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Brugmansia suaveolens plant (Photo: Shihchuan CC BY-NC-SA)
Brugmansia suaveolens plant (Photo: Flora Cyclam CC BY-NC-SA)
Brugmansia suaveolens leaves and flowers (Photo: Dinesh Valke CC BY-NC-ND)
Brugmansia suaveolens (Humb. & Bonpl. ex Willd.) Bercht. & J.Presl
Angel trumpet, angel's tears, mududu (Luganda)
Brugmansia suaveolens is native to tropical and southern America.
Locations within which Brugmansia suaveolens is naturalised include southern USA, Puerto Rico and some islands in the Pacific Ocean.
Brugmansia suaveolens is invasive in parts of Kenya, and naturalised in Uganda (A.B.R. Witt pers. obs.) and in Tanzania (Dawson et al. 2008).
In its introduced range, Brugmansia suaveolens occupies lowland rainforest, forest edges, disturbed habitats, riverbanks and urban open spaces.
Brugmansia suaveolens is a semi-woody shrub or small tree that gets to 1.8-4.6 m high, usually with a many-branched single trunk. Its pendulous trumpet-shaped flowers are highly distinctive - the flowers can be white, cream, yellow and pale orange or even pale pink in some varieties).
The leaves of Brugmansia suaveolens are generally oval in shape, up to 25 cm long and 15.2 cm)wide, and even larger when grown in the shade.
The flowers are remarkably beautiful, sweetly fragrant, about 30 cm long and shaped like trumpets. The corolla has five points that are slightly recurved. The flowers are usually white but may be yellow or pink and are pendulous, hanging almost straight down.
These plants usually reproduce from seed. In highland areas of south-western Uganda where it is planted as a live hedge around homes, it is mainly dispersed by cuttings as it hardly forms seed and when seed is formed, it is rare to see its seedlings originating from seed, which brings into question whether the seeds produced in highland areas are actually viable (D.L.N. Hafashimana pers. comm.).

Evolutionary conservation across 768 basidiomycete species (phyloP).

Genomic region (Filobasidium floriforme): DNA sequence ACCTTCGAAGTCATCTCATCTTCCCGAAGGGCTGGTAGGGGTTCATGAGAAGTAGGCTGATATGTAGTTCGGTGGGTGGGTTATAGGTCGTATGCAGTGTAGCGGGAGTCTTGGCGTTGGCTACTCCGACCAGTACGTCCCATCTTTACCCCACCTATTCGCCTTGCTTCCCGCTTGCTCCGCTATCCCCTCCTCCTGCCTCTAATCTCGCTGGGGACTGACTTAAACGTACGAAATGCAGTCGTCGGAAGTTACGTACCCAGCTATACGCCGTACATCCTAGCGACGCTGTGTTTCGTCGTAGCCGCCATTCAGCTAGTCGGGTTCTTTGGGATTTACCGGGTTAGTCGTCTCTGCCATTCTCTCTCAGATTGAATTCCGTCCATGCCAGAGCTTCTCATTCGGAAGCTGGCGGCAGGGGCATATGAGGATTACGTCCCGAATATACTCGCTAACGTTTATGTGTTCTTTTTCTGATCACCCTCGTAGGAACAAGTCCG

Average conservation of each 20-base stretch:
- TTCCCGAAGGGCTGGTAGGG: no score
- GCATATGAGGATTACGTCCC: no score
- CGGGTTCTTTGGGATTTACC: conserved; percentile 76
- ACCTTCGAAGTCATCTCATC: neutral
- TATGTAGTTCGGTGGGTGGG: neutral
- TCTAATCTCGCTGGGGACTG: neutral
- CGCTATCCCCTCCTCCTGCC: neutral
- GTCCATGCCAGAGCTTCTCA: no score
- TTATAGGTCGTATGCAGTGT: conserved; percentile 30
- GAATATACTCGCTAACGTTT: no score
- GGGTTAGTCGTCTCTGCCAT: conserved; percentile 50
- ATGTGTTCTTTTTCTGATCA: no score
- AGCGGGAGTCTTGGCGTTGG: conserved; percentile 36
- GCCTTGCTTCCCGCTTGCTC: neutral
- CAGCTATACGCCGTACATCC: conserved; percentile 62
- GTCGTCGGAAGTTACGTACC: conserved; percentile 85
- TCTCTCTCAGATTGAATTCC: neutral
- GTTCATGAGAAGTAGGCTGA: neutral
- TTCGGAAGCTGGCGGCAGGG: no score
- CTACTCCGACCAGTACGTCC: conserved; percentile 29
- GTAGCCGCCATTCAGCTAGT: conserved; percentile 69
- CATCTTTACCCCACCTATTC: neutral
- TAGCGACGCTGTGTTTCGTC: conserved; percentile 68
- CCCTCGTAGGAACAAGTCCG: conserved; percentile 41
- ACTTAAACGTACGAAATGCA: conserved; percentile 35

Brugmansia species may be confused with Datura species. Brugmansias long-lived (perennial) while daturas are annual. Both plants have a trumpet shaped flower; but those of brugmansias point downwards while datura's flowers most often point upward. Brugmansias emit a sweet fragrance while datura's fragrance can be described as spicy or lemony.
Brugmansia suaveolens is a popular garden plant. It is grown for its showy and attractive bloom. It can be smoked, eaten, drunk as a tea, or taken as an enema. In Tanzania it is added to beer. Traditional healers use the dried leaves of B. suaveolens added to tobacco to induce diagnostic visions for treating various diseases. It is occasionally used as a live hedge in Uganda (D.L.N. Hafashimana pers. comm.).
All parts of the Brugmansia suaveolens plants are considered poisonous to humans and animals and could be fatal if ingested. The use of B. suaveolens as a landscape plant is banned in some municipalities in the USA.
The precise management measures adopted for any plant invasion will depend upon factors such as the terrain, the cost and availability of labour, the severity of the infestation and the presence of other invasive species.
The best form of invasive species management is prevention. If prevention is no longer possible, it is best to treat the weed infestations when they are small to prevent them from establishing (early detection and rapid response). Controlling the weed before it seeds will reduce future problems. Control is generally best applied to the least infested areas before dense infestations are tackled. Consistent follow-up work is required for sustainable management of all weed infestations.
The editors could not find any specific information on the management of this species.
Not listed as a noxious weed by the state or governments in Kenya, Tanzania and Uganda.
Dawson, W., Mndolwa, A.S., Burslem, D.F.R.P. and Hulme, P.E. (2008). Assessing the risks of plant invasions arising from collections in tropical botanical gardens. Biodiversity and Conservation 17(8): 1979-1995.
Germplasm Resources Information Network (GRIN). www.ars-grin.gov/npgs/index.html. National Germplasm Resources Laboratory, National Genetic Resources Program, Agricultural Research Service (ARS), United States Department of Agriculture (USDA), Beltsville, Maryland, USA. Accessed March 2011.
Global Compendium of Weeds. www.hear.org/gcw. Hawaiian Ecosystems at Risk Project. Accessed March 2011.
Agnes Lusweti, National Museums of Kenya; Emily Wabuyele, National Museums of Kenya, Paul Ssegawa, Makerere University; John Mauremootoo, BioNET-INTERNATIONAL Secretariat - UK.
This fact sheet is adapted from The Environmental Weeds of Australia by Sheldon Navie and Steve Adkins, Centre for Biological Information Technology, University of Queensland. We recognise the support from the National Museums of Kenya, Tropical Pesticides Research Institute (TPRI) - Tanzania and Makerere University, Uganda. This activity was undertaken as part of the BioNET-EAFRINET UVIMA Project (Taxonomy for Development in East Africa).
BioNET-EAFRINET Regional Coordinator: firstname.lastname@example.org